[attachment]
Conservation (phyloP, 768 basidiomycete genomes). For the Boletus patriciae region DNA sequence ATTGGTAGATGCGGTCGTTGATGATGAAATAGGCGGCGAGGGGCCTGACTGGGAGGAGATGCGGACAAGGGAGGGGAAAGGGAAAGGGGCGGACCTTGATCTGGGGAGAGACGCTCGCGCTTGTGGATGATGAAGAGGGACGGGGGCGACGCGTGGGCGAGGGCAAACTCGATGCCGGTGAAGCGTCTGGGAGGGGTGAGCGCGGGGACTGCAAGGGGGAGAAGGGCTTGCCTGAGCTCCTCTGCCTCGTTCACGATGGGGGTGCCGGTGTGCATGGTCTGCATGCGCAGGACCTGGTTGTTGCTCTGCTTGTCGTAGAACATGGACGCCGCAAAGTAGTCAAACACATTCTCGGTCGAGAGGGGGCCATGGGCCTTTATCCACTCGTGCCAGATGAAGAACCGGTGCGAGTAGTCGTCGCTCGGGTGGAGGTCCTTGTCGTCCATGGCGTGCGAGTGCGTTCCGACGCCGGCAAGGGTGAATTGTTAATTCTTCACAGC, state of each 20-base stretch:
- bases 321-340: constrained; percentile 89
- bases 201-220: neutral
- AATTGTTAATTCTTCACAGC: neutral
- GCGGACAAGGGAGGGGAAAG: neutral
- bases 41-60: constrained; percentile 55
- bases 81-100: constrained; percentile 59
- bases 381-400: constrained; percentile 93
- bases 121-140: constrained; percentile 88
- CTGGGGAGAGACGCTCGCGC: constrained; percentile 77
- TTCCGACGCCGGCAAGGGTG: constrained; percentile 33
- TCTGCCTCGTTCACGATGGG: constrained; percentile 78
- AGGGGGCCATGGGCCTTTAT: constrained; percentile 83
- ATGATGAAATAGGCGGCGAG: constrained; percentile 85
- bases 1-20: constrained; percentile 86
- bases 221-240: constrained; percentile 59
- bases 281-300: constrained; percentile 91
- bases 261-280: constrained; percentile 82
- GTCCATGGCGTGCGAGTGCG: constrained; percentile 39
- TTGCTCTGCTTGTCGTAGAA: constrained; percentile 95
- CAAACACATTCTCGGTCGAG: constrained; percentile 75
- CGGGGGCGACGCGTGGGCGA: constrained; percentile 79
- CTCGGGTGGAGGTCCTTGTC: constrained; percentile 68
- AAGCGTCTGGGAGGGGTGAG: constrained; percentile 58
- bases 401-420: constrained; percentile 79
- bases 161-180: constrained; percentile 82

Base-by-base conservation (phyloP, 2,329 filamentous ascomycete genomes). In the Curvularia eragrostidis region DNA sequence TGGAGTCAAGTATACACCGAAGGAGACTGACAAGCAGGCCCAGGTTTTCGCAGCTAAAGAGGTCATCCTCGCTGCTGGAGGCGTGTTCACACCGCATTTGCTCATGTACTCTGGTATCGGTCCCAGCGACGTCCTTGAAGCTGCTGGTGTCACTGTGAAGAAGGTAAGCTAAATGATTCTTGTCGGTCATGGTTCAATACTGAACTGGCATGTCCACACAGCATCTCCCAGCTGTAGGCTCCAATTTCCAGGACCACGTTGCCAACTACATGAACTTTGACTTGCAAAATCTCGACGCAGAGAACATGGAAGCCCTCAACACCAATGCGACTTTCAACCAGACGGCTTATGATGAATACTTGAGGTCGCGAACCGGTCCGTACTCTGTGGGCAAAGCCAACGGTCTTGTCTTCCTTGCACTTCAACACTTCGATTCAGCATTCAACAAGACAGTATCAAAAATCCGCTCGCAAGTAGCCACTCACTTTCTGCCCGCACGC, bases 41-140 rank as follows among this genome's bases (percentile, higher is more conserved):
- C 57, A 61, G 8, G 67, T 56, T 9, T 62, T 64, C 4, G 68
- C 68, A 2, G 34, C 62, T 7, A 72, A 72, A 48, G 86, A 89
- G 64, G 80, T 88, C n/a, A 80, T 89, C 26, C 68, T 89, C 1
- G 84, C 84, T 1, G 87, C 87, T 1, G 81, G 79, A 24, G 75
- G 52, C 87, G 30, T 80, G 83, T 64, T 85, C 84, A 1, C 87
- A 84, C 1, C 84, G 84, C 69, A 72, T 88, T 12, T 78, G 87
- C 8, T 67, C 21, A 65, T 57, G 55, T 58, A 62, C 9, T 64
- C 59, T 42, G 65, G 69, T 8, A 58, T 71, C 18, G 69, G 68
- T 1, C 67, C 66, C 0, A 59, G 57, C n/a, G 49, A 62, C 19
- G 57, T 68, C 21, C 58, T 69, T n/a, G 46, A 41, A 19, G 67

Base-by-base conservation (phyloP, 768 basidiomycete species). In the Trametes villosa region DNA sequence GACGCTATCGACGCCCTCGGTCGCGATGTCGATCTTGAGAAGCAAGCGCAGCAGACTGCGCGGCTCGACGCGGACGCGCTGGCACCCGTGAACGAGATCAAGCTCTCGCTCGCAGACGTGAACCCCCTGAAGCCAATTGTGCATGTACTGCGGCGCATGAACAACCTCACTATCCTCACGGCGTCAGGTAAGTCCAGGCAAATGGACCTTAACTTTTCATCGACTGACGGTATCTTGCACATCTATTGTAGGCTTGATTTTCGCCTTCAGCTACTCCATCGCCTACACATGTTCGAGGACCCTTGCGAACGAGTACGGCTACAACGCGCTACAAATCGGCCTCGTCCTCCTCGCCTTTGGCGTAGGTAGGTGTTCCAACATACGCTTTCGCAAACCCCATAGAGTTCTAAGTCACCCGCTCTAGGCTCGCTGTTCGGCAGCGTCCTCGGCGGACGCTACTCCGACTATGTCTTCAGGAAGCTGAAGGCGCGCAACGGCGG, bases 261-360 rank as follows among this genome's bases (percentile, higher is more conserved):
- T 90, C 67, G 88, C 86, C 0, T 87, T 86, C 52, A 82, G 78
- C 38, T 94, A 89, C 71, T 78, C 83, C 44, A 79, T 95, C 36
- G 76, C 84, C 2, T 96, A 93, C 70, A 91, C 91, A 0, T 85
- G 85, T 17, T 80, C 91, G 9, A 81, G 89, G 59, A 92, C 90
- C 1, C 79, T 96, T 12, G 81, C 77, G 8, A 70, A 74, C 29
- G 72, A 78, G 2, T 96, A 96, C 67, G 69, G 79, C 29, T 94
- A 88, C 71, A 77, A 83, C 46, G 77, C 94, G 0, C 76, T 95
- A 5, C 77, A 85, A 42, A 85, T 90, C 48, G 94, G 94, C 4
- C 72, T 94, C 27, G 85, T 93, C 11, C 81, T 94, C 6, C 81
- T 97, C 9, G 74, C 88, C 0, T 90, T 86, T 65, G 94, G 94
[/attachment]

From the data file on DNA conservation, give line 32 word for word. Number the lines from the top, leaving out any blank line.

- G 52, C 87, G 30, T 80, G 83, T 64, T 85, C 84, A 1, C 87